By 2004, Vietnam was sending 37,700 labourers to Taiwan each year, the bulk of them as domestic helpers and hospital workers. However, in 2005, frustrated by the desertion rate of Vietnamese workers, which was the highest rate among labourers of all Asian nationalities in Taiwan, the CLA imposed a freeze on the hiring of Vietnamese labourers in order to have time to discuss the situation with Vietnam's Department for Authority of Foreign Employed Labour, the department responsible for Vietnamese workers abroad.[23] By the following year, the two departments had renegotiated the standard labour contracts for Vietnamese workers, extending them from three to six years and cutting down on red tape, as well as adopting a formal grievance policy through which employees could seek redress against their employers; however, the deposit required of workers was also increased, in an effort to address the high rate of contract termination by employees.[7]

Matchmaking and marriages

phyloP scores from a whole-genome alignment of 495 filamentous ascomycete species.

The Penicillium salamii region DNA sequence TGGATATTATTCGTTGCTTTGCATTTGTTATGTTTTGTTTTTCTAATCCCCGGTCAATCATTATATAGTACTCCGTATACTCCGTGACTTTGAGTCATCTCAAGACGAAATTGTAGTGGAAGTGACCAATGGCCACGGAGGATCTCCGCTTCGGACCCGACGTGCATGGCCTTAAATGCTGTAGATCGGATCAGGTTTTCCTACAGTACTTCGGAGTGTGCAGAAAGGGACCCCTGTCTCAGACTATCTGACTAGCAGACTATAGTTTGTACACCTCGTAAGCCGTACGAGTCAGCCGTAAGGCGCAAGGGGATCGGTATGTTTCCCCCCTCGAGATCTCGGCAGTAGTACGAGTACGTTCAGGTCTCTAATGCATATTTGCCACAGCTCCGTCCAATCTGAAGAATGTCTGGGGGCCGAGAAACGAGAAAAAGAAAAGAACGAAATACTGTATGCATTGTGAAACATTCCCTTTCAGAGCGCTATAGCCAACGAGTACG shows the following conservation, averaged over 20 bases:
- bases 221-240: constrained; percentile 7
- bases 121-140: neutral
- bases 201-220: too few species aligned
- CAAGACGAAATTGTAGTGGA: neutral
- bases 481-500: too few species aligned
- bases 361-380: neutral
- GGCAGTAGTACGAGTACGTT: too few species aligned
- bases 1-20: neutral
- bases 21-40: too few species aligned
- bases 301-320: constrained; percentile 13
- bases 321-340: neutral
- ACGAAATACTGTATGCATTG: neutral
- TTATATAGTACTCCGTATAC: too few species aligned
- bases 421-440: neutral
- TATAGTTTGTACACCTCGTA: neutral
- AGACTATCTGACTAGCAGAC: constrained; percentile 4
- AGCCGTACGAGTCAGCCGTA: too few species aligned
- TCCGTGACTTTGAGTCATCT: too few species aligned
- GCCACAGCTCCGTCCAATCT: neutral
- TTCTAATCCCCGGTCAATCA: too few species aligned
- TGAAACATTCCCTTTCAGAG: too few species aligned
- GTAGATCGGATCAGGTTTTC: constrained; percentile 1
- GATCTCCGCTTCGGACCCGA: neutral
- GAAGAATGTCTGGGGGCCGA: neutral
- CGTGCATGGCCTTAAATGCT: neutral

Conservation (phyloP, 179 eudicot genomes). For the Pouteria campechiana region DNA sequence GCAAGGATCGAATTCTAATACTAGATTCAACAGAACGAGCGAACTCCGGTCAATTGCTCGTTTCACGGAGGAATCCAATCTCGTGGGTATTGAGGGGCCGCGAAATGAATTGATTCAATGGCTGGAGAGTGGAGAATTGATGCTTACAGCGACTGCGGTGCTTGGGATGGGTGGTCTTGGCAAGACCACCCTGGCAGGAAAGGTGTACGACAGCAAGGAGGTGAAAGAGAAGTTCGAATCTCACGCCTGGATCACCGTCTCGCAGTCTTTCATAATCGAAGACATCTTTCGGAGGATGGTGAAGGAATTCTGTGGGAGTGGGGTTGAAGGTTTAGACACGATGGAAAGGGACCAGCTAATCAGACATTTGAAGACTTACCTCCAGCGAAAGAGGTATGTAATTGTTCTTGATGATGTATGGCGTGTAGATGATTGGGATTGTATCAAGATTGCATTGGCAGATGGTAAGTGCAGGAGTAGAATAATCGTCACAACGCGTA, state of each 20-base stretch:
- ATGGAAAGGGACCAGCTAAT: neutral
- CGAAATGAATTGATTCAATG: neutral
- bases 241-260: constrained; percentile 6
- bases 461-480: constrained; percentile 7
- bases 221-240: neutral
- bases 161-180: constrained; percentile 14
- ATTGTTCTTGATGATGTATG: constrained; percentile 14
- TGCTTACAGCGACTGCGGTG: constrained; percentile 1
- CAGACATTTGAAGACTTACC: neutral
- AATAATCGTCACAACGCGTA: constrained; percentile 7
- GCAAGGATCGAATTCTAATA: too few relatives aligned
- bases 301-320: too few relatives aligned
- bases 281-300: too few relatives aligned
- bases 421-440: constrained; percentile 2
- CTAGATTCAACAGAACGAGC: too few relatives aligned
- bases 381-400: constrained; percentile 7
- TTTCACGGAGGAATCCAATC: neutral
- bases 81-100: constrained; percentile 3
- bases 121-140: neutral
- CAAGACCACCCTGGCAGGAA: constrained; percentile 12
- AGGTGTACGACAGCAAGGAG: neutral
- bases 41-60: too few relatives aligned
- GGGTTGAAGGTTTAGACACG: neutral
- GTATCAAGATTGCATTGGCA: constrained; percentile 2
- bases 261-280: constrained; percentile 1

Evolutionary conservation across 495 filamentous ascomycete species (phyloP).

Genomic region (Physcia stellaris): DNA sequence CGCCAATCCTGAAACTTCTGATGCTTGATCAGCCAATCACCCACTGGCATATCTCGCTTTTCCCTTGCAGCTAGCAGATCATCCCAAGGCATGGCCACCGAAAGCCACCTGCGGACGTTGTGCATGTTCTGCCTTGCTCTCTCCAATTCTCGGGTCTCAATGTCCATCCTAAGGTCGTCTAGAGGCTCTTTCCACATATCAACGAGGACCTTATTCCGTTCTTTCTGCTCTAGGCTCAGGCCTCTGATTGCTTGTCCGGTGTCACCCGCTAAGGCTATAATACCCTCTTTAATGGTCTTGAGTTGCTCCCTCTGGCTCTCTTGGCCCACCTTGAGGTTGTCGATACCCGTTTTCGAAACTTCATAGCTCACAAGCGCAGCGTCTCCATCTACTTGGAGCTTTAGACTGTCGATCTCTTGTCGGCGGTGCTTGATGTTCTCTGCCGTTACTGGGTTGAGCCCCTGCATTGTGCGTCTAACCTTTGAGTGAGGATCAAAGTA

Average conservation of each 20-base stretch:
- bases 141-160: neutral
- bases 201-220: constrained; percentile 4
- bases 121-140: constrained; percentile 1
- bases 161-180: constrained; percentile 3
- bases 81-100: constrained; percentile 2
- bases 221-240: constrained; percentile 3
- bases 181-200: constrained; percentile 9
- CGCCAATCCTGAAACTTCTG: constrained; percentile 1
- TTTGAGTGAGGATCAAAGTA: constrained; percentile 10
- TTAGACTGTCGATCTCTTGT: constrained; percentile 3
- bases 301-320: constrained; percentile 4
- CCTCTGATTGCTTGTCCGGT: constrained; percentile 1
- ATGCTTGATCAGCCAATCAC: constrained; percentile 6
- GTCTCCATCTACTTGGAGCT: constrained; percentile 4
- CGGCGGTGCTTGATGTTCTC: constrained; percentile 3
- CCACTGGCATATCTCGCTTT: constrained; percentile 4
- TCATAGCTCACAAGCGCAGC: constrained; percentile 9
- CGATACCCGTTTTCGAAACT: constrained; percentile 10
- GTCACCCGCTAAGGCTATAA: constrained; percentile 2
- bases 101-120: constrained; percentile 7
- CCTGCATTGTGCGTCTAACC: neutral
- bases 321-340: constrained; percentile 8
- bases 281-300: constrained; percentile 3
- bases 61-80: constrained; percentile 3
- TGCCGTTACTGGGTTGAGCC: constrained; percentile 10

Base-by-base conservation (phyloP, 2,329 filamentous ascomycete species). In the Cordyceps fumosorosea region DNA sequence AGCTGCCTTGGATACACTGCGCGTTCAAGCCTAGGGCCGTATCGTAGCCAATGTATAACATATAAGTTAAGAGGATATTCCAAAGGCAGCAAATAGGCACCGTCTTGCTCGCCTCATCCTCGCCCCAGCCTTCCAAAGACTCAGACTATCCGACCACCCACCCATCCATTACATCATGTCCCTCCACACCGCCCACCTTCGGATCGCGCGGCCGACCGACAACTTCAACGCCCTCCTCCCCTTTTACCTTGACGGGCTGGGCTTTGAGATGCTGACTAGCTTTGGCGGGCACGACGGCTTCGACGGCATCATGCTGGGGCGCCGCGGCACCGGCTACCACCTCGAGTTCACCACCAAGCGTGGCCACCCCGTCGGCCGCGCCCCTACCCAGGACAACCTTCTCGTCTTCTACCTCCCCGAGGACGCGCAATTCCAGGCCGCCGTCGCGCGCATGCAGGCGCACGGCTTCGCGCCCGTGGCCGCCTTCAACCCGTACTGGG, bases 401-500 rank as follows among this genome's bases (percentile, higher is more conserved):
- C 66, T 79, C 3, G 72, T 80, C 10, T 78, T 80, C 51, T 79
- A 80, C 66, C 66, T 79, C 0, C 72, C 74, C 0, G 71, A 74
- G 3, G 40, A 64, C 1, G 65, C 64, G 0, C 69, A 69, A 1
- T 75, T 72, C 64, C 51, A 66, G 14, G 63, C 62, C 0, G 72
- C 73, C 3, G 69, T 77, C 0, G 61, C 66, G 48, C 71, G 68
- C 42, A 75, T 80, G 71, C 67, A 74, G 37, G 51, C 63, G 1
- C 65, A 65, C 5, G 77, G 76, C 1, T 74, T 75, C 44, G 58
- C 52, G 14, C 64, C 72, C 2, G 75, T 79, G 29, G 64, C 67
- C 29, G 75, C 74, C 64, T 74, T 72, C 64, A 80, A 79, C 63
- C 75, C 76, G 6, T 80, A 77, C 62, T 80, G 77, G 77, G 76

International matchmaking services flourish in Vietnam despite their illegality; 118,300 Vietnamese women, largely from the south of Vietnam, were married to Taiwan men as of 2005.[5] As early as 2001, Vietnamese women composed 49% of all foreign brides in Taiwan. Their average age was between 25 and 26 years old, while that of their grooms was 36; 54% came from Ho Chi Minh City. 73% were of Kinh ethnicity, the majority group in Vietnam, while the remaining 27% were of Chinese descent.[24] 72,411 (60%) of all Vietnamese brides in Taiwan as of 2005 had married within the past ten years.[5] Vietnamese women married to Taiwan men composed 85% of the 11,973 people who naturalised as Republic of China citizens in 2006.[25] The Vietnamese government established a variety of regulations on international marriages between 2002 and 2005, including prohibiting some marriages where the age gap was too large, and also requiring marriage partners to have a common language of communication.[26] The Republic of China government also seeks to limit the amount of spousal migration, but unlike the Vietnamese government, the only tool with which they can effectively control it is visa policy. Their implementation in this regard has changed over the years; they originally conducted individual interviews for spousal visas, changing to group interviews in 1999; in 2005, they imposed a limit of 20 visa interviews per day.[27] By 2007, the number of new brides had fallen off from a peak of around 14,000 per year to just one-third that size.[28]